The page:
Just how unsettled the world is by the possibility that the U.S. might make a preemptive strike on Iran's nuclear facilities can be measured by how frequently the Bush Administration trots a senior official out to insist that there are no plans to launch such an attack. On Nov. 12, it was Admiral William Fallon's turn. The head of the Pentagon's Central Command, which would execute a strike should the day ever come, dismissed the idea in an interview with the Financial Times. "It astounds me that so many pundits and others are spending so much time yakking about this topic," Fallon said.
The timing of the latest attempt to soothe jangled nerves was not surprising. What may be the decisive phase of the West's diplomatic efforts to resolve the crisis over Iran's nuclear program has arrived. This week, Mohammed ElBaradei, head of the International Atomic Energy Agency, is due to report to the United Nations whether Iran has complied with the IAEA's demands for more information about a program that Tehran insists is for peaceful purposes only. Expecting continued intransigence from Iran, the U.S. and Europe are poised to go to the U.N. Security Council for yet another round of sanctions before the end of the year, says the spokeswoman for Javier Solana, the European Union's foreign-policy chief.
To come up with a concerted, effective strategy for punishing Tehran over its suspected nuclear-weapons program, U.S. President George W. Bush huddled with two of his closest allies earlier this month. First, Nicolas Sarkozy, the new President of France someone who, at times, has sounded more hawkish on Iran than Bush and then German Chancellor Angela Merkel repeated that economic sanctions were a crucial part of diplomatic efforts to get Tehran to halt its development of facilities capable of producing weapons-grade uranium. But if ever there was a case where the devil is in the details, it's in the practical application of sanctions as a coercive instrument against Iran. The U.S. and the Europeans have so far been successful in getting two rounds of sanctions passed by the Security Council. That's no mean feat, given that China and Russia, two permanent Security Council members, have extensive economic ties with Iran and are often at loggerheads with the U.S.
But the ease with which the Iranian regime has shrugged off those sanctions bodes ill for future success, at least so long as hard-liner Mahmoud Ahmadinejad is President. If anything, Iran seemed to ratchet up its defiance a month ago, when Ali Larijani, a diplomat whom European negotiators viewed as a relative moderate, was replaced as chief nuclear negotiator by a close political ally of Ahmadinejad. Sources in Tehran say that switch could not have been made without the approval of Supreme Leader Ayatullah Ali Khamenei a discouraging fact for those in the West who had hoped Khamenei might be tiring of Ahmadinejad's chest-pounding belligerence.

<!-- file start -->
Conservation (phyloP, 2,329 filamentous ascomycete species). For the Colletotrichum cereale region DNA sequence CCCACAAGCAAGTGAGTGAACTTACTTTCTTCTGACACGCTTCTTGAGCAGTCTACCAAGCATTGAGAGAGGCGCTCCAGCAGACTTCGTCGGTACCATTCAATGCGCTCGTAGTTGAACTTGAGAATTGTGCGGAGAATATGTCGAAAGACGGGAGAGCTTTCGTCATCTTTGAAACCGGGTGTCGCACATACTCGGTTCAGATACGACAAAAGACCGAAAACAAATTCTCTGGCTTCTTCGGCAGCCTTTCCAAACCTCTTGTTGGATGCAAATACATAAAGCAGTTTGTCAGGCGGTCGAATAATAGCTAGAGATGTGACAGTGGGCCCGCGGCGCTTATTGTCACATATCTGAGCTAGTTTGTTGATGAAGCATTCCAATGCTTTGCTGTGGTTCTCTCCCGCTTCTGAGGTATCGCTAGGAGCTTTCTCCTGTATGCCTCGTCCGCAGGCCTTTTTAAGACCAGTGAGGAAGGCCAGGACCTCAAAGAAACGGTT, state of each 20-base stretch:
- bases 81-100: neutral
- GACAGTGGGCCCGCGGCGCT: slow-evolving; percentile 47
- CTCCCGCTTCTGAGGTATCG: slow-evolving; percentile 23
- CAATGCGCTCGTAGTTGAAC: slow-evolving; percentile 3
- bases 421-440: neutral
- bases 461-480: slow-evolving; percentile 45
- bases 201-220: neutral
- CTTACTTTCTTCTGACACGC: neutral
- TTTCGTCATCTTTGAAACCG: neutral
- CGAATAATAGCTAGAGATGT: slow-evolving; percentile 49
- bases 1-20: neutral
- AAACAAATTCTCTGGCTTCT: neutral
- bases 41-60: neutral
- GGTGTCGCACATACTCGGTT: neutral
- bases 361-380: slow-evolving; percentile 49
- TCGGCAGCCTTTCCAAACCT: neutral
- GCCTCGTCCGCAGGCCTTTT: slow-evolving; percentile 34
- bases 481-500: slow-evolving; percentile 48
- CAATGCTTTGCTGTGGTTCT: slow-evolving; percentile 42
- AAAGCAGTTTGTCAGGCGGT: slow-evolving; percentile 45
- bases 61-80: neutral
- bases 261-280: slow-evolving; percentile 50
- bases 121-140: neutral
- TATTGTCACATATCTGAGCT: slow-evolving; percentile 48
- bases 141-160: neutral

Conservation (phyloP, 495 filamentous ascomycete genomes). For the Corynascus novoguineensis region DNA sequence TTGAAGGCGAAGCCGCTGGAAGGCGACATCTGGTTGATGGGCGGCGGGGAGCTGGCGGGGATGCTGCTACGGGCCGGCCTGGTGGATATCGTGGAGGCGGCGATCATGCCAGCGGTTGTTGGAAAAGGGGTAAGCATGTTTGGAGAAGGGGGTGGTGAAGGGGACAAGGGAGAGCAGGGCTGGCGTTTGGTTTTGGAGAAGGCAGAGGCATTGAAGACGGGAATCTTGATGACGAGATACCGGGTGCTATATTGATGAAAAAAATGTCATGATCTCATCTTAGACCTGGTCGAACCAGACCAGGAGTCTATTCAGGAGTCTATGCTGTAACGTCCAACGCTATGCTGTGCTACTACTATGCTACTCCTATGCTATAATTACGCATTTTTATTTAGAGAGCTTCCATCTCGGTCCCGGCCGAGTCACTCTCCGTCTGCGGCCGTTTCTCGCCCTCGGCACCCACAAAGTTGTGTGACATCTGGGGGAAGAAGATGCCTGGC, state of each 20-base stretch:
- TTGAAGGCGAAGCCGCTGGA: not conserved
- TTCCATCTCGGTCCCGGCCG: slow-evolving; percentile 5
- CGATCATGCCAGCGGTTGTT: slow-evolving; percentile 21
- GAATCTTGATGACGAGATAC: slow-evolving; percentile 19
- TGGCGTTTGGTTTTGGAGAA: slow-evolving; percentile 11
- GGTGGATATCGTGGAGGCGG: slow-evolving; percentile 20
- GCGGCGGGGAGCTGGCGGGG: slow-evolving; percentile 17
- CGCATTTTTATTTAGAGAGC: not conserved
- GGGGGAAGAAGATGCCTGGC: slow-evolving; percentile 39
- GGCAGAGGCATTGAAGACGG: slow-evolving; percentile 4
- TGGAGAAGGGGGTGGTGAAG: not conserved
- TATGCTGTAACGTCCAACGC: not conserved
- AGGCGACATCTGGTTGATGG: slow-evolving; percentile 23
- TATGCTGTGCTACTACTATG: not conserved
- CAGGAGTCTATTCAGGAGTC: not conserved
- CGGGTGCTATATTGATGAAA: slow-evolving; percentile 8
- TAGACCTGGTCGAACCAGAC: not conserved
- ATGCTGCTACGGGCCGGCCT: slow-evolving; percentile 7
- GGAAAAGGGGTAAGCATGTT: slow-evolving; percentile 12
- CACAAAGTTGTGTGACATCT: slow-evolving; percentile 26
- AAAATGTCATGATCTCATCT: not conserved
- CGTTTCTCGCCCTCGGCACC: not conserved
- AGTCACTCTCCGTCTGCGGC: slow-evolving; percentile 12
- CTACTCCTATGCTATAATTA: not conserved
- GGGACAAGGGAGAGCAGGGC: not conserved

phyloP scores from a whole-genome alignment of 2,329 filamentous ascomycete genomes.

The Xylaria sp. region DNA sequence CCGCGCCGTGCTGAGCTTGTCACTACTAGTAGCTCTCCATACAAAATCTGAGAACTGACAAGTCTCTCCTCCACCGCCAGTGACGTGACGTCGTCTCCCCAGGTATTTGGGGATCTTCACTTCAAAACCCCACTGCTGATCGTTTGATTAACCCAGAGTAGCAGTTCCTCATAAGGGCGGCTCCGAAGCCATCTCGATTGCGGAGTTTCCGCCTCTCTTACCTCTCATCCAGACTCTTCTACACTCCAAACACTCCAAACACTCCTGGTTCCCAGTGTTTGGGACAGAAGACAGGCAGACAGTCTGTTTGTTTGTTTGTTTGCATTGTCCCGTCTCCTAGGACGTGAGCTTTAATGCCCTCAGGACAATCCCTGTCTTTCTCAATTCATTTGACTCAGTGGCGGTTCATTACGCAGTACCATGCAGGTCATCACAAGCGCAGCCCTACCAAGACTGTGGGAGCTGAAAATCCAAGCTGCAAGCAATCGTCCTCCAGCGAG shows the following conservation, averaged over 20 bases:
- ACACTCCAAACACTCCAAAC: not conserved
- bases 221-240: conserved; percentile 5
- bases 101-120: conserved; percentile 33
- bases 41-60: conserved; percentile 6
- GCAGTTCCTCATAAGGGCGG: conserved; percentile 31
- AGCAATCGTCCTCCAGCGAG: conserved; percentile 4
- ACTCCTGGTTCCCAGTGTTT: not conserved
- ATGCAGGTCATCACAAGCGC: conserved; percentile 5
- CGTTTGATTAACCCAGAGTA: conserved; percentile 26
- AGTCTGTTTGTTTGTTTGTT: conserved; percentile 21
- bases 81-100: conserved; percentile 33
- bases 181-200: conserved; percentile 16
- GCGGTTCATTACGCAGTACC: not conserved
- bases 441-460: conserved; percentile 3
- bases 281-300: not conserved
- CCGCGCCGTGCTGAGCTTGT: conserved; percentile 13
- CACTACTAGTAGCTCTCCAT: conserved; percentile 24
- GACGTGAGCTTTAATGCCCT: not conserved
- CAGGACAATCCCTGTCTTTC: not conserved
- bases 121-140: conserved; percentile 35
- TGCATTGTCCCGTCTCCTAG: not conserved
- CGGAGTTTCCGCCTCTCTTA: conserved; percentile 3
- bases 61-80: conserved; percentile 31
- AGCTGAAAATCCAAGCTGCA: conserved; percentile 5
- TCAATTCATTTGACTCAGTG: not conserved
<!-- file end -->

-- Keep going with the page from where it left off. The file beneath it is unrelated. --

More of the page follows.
Since the beginning of the diplomatic face-off with Iran, the Bush Administration has been acutely aware that there are limits to the willingness of the international community to enforce sanctions. The E.U., composed of 27 member states, is Iran's biggest trading partner, accounting for 27.8% of the country's trade in 2006. Russia has a range of commercial contracts with Iran, among them an agreement to help construct Iran's first nuclear power plant at Bushehr. And energy-hungry China has not hesitated throughout the nuclear standoff to sign new oil and gas deals with Iran. Such economic realities have "more or less defined our range of motion" in imposing sanctions, concedes one former U.S. diplomat.
Those realities will continue to hamper any push for fresh sanctions. The current plan calls for additional pressure on several fronts. Last month, the U.S. unveiled new financial sanctions against Iran that take a page from the playbook Washington used successfully, in its view to force North Korea to shut down its nuclear-weapons program. Specifically, the Treasury Department barred U.S. companies from dealings with three Iranian banks, as well as several companies the U.S. claims are in the WMD-proliferation business. According to intelligence reports, these companies are controlled by, or linked to, high-ranking officials in Tehran, including members of the Iran Revolutionary Guard's business arm, which has commercial interests ranging from oil and gas to manufacturing to real estate. The impact of this unilateral ban is indirect Iranian companies haven't been allowed to do business in the U.S. for decades. But a similar gambit appeared to work against North Korea. In that case, the U.S. blacklisted Banco Delta Asia, a Macau bank where North Korean government and military officials had, according to some accounts, stashed millions of dollars. By targeting Banco Delta Asia, the U.S. effectively isolated it from the international financial community (banks in other countries did not want to jeopardize their U.S. business by trading with Banco Delta Asia), thus severely restricting the North Koreans' access to their accounts. Meting out similar treatment to Iran "is going after them with a stiletto rather than a blunderbuss," says one Western diplomat.